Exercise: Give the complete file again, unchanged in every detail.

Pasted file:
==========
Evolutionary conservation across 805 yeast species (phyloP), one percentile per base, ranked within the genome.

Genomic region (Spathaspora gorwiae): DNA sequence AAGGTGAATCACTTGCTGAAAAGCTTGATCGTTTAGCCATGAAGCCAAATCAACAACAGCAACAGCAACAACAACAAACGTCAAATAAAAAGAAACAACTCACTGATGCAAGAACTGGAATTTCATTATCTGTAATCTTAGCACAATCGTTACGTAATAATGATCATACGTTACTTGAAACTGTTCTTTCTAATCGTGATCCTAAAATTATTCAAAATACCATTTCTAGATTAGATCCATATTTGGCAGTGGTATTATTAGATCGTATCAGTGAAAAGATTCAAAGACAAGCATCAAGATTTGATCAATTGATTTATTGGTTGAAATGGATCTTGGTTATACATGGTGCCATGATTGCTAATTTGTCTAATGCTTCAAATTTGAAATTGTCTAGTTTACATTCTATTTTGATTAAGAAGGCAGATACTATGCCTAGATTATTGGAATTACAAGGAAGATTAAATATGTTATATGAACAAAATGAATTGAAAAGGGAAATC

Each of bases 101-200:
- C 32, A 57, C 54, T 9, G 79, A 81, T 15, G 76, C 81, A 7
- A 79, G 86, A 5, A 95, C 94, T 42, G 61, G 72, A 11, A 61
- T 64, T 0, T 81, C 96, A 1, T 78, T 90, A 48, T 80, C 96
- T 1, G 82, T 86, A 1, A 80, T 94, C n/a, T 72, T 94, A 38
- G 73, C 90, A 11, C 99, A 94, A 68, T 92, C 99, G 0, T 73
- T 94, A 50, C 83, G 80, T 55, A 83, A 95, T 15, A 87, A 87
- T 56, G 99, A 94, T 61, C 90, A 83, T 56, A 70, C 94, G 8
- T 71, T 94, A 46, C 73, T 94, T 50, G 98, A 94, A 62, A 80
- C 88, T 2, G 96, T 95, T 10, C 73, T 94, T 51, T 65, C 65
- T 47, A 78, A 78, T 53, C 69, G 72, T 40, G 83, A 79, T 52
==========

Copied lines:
Evolutionary conservation across 805 yeast species (phyloP), one percentile per base, ranked within the genome.

Genomic region (Spathaspora gorwiae): DNA sequence AAGGTGAATCACTTGCTGAAAAGCTTGATCGTTTAGCCATGAAGCCAAATCAACAACAGCAACAGCAACAACAACAAACGTCAAATAAAAAGAAACAACTCACTGATGCAAGAACTGGAATTTCATTATCTGTAATCTTAGCACAATCGTTACGTAATAATGATCATACGTTACTTGAAACTGTTCTTTCTAATCGTGATCCTAAAATTATTCAAAATACCATTTCTAGATTAGATCCATATTTGGCAGTGGTATTATTAGATCGTATCAGTGAAAAGATTCAAAGACAAGCATCAAGATTTGATCAATTGATTTATTGGTTGAAATGGATCTTGGTTATACATGGTGCCATGATTGCTAATTTGTCTAATGCTTCAAATTTGAAATTGTCTAGTTTACATTCTATTTTGATTAAGAAGGCAGATACTATGCCTAGATTATTGGAATTACAAGGAAGATTAAATATGTTATATGAACAAAATGAATTGAAAAGGGAAATC

Each of bases 101-200:
- C 32, A 57, C 54, T 9, G 79, A 81, T 15, G 76, C 81, A 7
- A 79, G 86, A 5, A 95, C 94, T 42, G 61, G 72, A 11, A 61
- T 64, T 0, T 81, C 96, A 1, T 78, T 90, A 48, T 80, C 96
- T 1, G 82, T 86, A 1, A 80, T 94, C n/a, T 72, T 94, A 38
- G 73, C 90, A 11, C 99, A 94, A 68, T 92, C 99, G 0, T 73
- T 94, A 50, C 83, G 80, T 55, A 83, A 95, T 15, A 87, A 87
- T 56, G 99, A 94, T 61, C 90, A 83, T 56, A 70, C 94, G 8
- T 71, T 94, A 46, C 73, T 94, T 50, G 98, A 94, A 62, A 80
- C 88, T 2, G 96, T 95, T 10, C 73, T 94, T 51, T 65, C 65
- T 47, A 78, A 78, T 53, C 69, G 72, T 40, G 83, A 79, T 52